Wednesday, Nov 30, 2022
Outlook.com
opinion

The Octopus Prophecy

Beware the growth of business influence on vital areas of policy

The Octopus Prophecy
Illustration by Sorit
The Octopus Prophecy
outlookindia.com
-0001-11-30T00:00:00+05:53

As the IPL saga unfolds like a thriller, let us recall two arrogant decisions the organisation took, heedless of the ripple effect on international perception of India: first, moving the tournament to South Africa in the wake of the 26/11 Mumbai attacks; and second, excluding Pakistani players from this year’s tournament. Such dramatics is consistent with the IPL’s culture of extravagance, but should a non-state corporate entity in pursuit of profit and aggrandisement be allowed to play on the masses’ fears and jingoistic streak and, in the process, encroach upon the space of security and foreign policy? This column aims to sound a cautionary note on such encroachment.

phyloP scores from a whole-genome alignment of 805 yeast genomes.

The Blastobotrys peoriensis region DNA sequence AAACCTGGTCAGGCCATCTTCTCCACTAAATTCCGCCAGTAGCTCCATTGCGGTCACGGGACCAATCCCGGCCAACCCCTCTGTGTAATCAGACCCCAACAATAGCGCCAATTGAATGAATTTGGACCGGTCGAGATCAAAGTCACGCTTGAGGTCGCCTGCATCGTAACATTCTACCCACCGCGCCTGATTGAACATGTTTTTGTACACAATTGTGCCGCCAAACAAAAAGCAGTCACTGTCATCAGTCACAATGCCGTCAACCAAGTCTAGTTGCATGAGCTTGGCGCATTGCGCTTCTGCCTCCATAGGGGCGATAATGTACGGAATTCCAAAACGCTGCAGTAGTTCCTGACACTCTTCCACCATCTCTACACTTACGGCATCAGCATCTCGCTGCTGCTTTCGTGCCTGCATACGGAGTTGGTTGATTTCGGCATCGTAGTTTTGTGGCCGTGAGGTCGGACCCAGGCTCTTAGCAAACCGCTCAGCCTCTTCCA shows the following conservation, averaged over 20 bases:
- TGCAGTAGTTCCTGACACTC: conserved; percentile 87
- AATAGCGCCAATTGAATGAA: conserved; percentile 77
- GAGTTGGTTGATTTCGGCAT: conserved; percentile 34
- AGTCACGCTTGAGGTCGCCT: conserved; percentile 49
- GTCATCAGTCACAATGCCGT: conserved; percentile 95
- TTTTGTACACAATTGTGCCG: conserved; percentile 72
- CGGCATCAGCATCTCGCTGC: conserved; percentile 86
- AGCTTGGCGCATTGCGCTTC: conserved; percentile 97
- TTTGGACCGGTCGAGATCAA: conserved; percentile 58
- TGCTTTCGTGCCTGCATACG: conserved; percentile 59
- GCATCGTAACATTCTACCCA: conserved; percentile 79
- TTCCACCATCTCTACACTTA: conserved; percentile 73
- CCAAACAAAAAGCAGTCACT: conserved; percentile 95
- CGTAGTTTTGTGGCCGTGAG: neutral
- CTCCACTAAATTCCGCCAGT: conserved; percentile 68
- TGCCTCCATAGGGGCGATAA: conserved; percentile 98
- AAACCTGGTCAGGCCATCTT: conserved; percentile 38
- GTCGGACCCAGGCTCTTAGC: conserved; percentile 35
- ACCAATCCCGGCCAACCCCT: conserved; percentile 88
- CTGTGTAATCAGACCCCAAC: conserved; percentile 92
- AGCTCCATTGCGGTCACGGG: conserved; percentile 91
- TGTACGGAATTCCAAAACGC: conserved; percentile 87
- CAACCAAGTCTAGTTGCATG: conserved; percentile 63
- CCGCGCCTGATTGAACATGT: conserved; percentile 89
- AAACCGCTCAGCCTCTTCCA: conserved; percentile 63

Since 2001, India has been opening its defence industry to the private sector. That year, the government allowed the following in defence production: 100 per cent private participation, albeit under licence, and 26 per cent foreign direct investment. More than 20 Indian companies, including the Tatas, Larsen & Toubro and Mahindra & Mahindra, were granted licences. In 2006, foreign vendors securing orders of Rs 300 crore or above from India were obligated to create business worth 30 per cent of their order for Indian companies, either through purchase of material and services or by helping them execute exports. The same year, the government also introduced the concept of Raksha Udyog Ratna. Well-performing private sector companies would be exempted from the licence for defence production and, under what was known as the MAKE provision, become eligible for 80 per cent government funding of approved R&D projects. But in 2008, the government did away altogether with licensing in defence production and the Raksha Udyog Ratna concept died without a single company being granted that status. Since then, there has been a clamour for raising the FDI cap in defence production. The Economic Survey of 2008-09 flagged the possibility of raising the FDI cap to 49 per cent, a demand openly supported by trade bodies in India and the US. In some quarters of industry and government, the push is for 100 per cent FDI in defence production and for divesting defence PSUs. The department of industrial policy & promotion, under the Union ministry of commerce & industry, has even mooted a proposal for 100 per cent FDI which the ministry of defence is opposing.

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